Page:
The science of shootouts offers escape from England’s penalty complex | Ben Lyttleton

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Training for shootouts can deliver escape from the penalty lottery, but England must stop living in the past

At least this time, an England team made it to a penalty shootout. In recent tournaments, the senior team finished bottom of their 2014 World Cup group, and lost against Iceland in their first Euro 2016 knockout match. So when England Under-21s reached the Euro 2017 semi-final and took a far more experienced Germany team to penalties, that in itself represented progress – until the penalty curse struck again.

This was an opportunity for England to exorcise some serious penalty ghosts. The Germany coach was Stefan Kuntz, who had scored Germany’s fifth penalty in the Euro 96 semi-final at Wembley. I spoke to Kuntz in researching my book Twelve Yards: The Art and Psychology of the Perfect Penalty. He understands the pressure of a penalty and did not want to take one at all. He chose to kick fifth because he hoped the shootout would be over before he was required. The kicker after him was Gareth Southgate; his penalty was saved.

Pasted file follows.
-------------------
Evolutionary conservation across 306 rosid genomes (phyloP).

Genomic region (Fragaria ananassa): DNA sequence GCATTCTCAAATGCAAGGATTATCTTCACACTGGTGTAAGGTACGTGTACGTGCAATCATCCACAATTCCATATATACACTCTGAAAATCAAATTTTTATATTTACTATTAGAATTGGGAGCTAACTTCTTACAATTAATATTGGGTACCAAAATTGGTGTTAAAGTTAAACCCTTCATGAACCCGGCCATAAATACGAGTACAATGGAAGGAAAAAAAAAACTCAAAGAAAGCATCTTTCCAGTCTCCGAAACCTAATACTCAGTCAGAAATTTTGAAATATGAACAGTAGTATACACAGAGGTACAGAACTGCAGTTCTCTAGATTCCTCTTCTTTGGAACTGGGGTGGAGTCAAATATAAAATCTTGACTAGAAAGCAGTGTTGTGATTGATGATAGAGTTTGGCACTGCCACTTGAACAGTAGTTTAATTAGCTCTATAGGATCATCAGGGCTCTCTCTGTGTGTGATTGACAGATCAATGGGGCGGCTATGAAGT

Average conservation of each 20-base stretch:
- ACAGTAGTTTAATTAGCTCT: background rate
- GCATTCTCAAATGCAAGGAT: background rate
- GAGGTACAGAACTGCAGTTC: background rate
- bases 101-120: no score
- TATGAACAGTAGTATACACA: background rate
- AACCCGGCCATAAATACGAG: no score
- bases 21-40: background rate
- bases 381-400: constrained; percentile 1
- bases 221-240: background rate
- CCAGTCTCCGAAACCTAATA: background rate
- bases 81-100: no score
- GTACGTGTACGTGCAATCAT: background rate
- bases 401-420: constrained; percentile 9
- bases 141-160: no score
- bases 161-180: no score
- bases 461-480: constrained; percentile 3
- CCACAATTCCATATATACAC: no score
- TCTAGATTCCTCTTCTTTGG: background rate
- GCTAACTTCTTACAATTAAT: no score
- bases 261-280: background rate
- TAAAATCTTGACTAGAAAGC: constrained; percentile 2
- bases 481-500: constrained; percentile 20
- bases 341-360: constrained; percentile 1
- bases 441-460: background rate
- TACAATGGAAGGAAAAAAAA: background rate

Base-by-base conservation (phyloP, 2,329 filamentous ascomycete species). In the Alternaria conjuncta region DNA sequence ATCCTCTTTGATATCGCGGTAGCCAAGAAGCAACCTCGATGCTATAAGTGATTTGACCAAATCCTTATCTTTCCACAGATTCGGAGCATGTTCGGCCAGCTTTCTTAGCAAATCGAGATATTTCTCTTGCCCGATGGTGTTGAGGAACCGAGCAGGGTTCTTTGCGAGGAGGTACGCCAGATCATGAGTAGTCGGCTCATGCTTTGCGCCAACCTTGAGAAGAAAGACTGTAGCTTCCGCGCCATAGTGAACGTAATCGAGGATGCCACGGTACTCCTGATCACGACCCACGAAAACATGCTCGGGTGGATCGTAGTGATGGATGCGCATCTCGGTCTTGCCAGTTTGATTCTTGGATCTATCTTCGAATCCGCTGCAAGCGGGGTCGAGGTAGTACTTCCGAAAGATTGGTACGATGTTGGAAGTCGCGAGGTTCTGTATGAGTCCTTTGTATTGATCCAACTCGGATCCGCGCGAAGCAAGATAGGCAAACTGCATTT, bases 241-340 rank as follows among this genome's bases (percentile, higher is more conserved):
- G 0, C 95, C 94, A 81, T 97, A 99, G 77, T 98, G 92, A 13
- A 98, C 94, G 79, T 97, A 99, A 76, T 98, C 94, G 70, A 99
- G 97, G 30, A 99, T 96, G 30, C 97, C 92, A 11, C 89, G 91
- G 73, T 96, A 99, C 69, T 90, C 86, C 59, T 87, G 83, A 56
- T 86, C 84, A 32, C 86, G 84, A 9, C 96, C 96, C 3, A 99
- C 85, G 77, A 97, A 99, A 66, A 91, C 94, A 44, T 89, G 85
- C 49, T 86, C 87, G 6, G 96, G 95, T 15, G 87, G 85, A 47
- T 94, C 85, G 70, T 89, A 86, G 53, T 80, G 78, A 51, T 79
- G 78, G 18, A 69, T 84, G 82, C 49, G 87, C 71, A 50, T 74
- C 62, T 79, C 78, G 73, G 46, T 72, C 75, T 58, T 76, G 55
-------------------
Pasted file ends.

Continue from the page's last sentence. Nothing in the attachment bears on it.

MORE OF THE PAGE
Related: England’s Under-21s now need Premier League games or it will count for nothing | Ed Aarons

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Sportblog | The Guardian

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